Objectives and brief methodology
The longer-term stroke care (LoTS care) research programme consists of four interlinked studies that aim to improve outcomes after stroke by addressing the longer-term needs of patients and carers living at home in the community.
- Study 1: To develop a system of longer-term stroke care based around individual patient and carer assessments.
- Study 2: To robustly evaluate the clinical and cost effectiveness of the new system of care.
- Study 3: To develop a new questionnaire monitoring tool to measure longer-term unmet needs after stroke (LUNS).
- Study 4: To investigate how people with stroke and their carers adjust and adapt to the consequences of stroke.
- Study 1: Comprehensive review of evidence including systematic review of the qualitative and quantitative literature and patient / carer interviews.
- Study 2: Cluster randomised controlled trial comparing the system of care to normal practice, delivered by community stroke care co-ordinators in 800 patients (with and without carers). Psychological & functional outcomes are assessed at six and 12 months by postal questionnaires. A realist evaluation of the trial is also ongoing.
- Study 3: Assessment of the acceptability, reliability and validity of the LUNS questionnaire in patients at 3-6 months post stroke; Phase 1 in cognitively intact, English speaking patients only (n = 350), Phase 2 in patients of all cognitive and language abilities (n = 500).
- Study 4: Semi-structured interviews and solicited diaries with up to 30 patients (and their carers if they have them), identified from Study 2 as being less or more socially active than expected based on their physical recovery at 12 months.
Results and impact of research
- Study 1: A system of care has been developed involving use of a structured assessment to identify individual patient and carer needs and create action plans, supported by a manual containing reference guides and evidence-based treatment algorithms.
- Study 2: 32 services throughout the UK are taking part. Patient recruitment started in July 2009 and the target recruitment of 800 patients was achieved in March 2011 (view recruitment graph). Results will be available winter 2012.
- Study 3: Both Phase 1 and Phase 2 have been completed. 651 cognitively intact and English speaking patients and 199 patients with either impaired cognition or communication or who were non-English speaking were recruited. The LUNS questionnaire has been evaluated for acceptability, test–retest reliability and validity in these patients. Provisional results were presented at the UK Stroke Forum 2011 (International Journal of Stroke, 2011, 6 (suppl 2), 3).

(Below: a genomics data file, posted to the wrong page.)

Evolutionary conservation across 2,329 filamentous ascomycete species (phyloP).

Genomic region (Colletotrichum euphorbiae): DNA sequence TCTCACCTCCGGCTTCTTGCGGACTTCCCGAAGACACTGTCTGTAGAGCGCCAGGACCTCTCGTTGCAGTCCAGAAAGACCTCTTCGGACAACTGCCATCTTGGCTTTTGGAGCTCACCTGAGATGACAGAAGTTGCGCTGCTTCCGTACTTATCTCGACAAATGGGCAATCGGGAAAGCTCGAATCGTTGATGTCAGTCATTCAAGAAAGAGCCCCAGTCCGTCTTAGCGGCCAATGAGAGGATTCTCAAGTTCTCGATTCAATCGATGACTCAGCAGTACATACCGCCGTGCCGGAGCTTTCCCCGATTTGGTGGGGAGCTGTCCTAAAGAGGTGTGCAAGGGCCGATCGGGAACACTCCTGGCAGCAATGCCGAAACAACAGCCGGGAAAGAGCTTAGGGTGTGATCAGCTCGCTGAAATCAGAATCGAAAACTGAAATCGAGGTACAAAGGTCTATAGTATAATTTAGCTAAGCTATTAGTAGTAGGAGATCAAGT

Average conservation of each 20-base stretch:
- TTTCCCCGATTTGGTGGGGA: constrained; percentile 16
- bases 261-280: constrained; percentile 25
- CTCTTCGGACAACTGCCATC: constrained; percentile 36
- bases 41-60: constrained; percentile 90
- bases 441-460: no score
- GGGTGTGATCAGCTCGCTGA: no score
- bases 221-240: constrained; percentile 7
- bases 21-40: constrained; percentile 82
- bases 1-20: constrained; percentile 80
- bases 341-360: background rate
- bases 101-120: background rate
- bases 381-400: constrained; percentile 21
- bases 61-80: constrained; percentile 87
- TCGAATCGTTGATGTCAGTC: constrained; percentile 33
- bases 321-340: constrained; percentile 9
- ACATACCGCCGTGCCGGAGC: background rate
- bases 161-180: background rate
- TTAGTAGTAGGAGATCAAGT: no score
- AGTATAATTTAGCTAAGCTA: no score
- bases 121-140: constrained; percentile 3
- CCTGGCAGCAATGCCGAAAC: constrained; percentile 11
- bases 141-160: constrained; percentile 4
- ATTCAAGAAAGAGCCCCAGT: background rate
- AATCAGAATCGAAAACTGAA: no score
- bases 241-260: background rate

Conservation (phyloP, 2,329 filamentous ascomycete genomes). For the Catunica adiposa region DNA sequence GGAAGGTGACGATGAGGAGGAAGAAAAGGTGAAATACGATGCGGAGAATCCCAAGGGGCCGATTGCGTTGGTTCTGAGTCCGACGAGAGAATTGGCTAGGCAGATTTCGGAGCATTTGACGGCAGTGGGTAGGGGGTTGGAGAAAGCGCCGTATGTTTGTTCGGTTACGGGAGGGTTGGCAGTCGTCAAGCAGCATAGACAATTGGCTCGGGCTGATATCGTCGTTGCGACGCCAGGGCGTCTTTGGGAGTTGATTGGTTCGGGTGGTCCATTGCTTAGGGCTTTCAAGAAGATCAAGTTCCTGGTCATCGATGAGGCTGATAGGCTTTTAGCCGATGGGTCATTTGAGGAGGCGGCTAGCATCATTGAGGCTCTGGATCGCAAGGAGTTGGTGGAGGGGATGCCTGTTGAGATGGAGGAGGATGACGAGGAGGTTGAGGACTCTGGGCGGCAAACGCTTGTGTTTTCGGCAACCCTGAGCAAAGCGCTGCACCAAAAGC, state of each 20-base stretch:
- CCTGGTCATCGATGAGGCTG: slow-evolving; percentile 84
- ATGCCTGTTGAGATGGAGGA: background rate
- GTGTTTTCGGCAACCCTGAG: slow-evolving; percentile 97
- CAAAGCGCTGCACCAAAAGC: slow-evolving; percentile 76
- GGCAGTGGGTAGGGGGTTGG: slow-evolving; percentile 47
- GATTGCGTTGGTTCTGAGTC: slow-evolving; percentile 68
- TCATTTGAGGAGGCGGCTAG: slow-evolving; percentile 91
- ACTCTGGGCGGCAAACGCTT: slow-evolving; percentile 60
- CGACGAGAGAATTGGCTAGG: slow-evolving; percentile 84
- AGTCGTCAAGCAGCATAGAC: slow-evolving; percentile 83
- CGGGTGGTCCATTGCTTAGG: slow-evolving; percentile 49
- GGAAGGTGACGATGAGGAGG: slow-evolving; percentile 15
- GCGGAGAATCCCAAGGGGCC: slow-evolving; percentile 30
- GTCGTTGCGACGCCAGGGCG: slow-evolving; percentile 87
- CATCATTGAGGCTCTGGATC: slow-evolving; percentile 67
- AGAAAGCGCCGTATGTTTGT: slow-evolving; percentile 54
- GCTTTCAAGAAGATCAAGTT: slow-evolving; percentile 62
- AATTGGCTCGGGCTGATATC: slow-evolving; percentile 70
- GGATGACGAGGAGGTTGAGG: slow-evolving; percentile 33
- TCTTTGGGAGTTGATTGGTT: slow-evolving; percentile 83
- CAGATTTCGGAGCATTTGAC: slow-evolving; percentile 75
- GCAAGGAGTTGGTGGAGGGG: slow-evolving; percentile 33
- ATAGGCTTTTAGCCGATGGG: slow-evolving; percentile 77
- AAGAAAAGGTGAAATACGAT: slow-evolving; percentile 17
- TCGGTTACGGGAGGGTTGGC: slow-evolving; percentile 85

- Study 4: Patients are being identified from the 12 month follow up data from Study 2. Analysis will be complete summer 2012.
LoTS care is a comprehensive research programme with potential to improve longer-term community stroke care in the UK. A treatment manual and system of care has been developed which is being evaluated in a cluster randomised controlled trial which is also investigating adjustment after stroke.
The LUNS questionnaire to measure longer-term unmet needs after stroke shows promise as a tool for evaluating whether services are meeting the needs of their stroke patients.
LoTS care LUNS study team. Validation of the Longer-term Unmet Needs after Stroke (LUNS) monitoring tool: a multicentre study. Published Clin Rehabil, 2013. Article first published online: 20/06/2013 DOI: 10.1177/0269215513487082.
Forster A, Young J, Nixon J, Chapman K, Murray J, Patel A, Knapp M, Anwar S, Breen R, Mellish K, Holloway I, Farrin A . Protocol of a cluster randomized trial evaluation of a patient and carer-centered system of longer-term stroke care (LoTS care). International Journal of Stroke 2013. Article first published online: 19/02/2013 DOI: 10.1111/ijs.12038.
Murray J, Young J, Forster A. Measuring outcomes in the longer term after a stroke. Clinical Rehabilitation, 2009; 23: 918-21
Forster A, Murray J, Young J, Breen R, Dicksenson S, Green J, Hill K, Lambley R, Shorter K, Smith J. System of Longer Term Stroke Care Manual Private communication from project 1 for use as part of the intervention being evaluated in project 2.
This summary presents independent research funded by the National Institute for Health and Care Research (NIHR) under its Programme Grants for Applied Research Programme (Improving patient and carer centred outcomes in longer-term stroke care, RP-PG-0606-1128). The views expressed are those of the author(s) and not necessarily those of the NIHR or the Department of Health and Social Care.
For further information contact Anne Forster